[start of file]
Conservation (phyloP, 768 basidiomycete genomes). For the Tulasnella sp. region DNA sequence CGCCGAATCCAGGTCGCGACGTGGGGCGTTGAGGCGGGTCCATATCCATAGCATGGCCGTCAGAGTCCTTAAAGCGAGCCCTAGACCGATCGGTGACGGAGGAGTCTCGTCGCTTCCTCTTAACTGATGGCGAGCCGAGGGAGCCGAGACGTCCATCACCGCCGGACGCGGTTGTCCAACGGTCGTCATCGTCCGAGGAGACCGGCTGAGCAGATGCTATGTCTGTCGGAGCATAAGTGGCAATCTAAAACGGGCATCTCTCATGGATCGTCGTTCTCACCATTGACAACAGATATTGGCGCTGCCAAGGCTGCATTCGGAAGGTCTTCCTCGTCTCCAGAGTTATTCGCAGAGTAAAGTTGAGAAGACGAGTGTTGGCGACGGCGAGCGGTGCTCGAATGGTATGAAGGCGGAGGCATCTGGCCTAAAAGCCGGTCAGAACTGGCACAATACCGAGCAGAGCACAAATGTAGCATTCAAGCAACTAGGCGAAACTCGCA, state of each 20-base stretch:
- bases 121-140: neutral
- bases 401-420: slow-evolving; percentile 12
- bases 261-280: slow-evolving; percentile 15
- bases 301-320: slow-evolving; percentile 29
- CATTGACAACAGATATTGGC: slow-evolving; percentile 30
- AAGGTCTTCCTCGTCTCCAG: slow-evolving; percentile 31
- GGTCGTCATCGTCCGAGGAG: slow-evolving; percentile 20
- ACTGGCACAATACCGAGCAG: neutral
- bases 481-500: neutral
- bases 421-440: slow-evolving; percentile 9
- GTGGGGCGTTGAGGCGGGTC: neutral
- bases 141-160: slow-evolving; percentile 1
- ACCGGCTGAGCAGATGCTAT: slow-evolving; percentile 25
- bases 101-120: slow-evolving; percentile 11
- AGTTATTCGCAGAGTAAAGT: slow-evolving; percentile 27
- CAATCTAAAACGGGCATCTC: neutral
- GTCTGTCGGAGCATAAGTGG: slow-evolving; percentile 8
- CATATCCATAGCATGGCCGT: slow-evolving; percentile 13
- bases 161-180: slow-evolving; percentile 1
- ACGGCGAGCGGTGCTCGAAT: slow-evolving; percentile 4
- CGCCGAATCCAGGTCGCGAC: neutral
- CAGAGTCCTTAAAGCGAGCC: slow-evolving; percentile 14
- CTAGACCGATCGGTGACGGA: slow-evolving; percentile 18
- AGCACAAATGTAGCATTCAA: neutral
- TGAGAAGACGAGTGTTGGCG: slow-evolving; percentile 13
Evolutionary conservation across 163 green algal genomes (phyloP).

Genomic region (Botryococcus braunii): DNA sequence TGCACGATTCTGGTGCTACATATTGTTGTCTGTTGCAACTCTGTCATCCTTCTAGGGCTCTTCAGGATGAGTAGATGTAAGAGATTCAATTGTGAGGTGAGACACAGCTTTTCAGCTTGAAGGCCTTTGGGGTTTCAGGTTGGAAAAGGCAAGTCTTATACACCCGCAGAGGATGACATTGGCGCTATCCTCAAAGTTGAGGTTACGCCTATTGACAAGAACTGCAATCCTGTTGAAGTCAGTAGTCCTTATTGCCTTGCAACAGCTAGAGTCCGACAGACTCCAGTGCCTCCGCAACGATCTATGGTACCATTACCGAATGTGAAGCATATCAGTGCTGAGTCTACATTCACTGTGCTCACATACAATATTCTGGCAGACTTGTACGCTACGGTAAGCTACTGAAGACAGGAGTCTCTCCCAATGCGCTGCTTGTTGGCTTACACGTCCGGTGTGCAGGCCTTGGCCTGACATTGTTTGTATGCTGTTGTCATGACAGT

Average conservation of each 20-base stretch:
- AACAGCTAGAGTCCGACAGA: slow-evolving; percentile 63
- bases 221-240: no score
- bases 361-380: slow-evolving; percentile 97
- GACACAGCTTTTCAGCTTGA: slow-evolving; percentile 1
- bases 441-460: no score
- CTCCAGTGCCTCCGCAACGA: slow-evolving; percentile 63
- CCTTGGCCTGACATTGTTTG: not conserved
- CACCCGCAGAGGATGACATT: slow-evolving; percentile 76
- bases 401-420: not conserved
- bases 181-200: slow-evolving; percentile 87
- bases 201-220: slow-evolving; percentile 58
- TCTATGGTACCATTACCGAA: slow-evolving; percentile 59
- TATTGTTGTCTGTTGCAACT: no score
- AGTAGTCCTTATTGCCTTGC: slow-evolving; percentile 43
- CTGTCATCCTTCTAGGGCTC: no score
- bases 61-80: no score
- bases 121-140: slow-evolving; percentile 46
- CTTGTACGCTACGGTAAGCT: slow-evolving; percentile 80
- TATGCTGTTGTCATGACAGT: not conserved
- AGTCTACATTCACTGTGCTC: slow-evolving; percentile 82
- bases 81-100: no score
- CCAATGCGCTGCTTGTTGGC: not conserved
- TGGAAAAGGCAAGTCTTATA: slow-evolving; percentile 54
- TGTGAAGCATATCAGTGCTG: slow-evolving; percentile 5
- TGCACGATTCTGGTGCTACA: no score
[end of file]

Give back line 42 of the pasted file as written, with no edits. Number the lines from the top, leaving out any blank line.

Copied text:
- TATTGTTGTCTGTTGCAACT: no score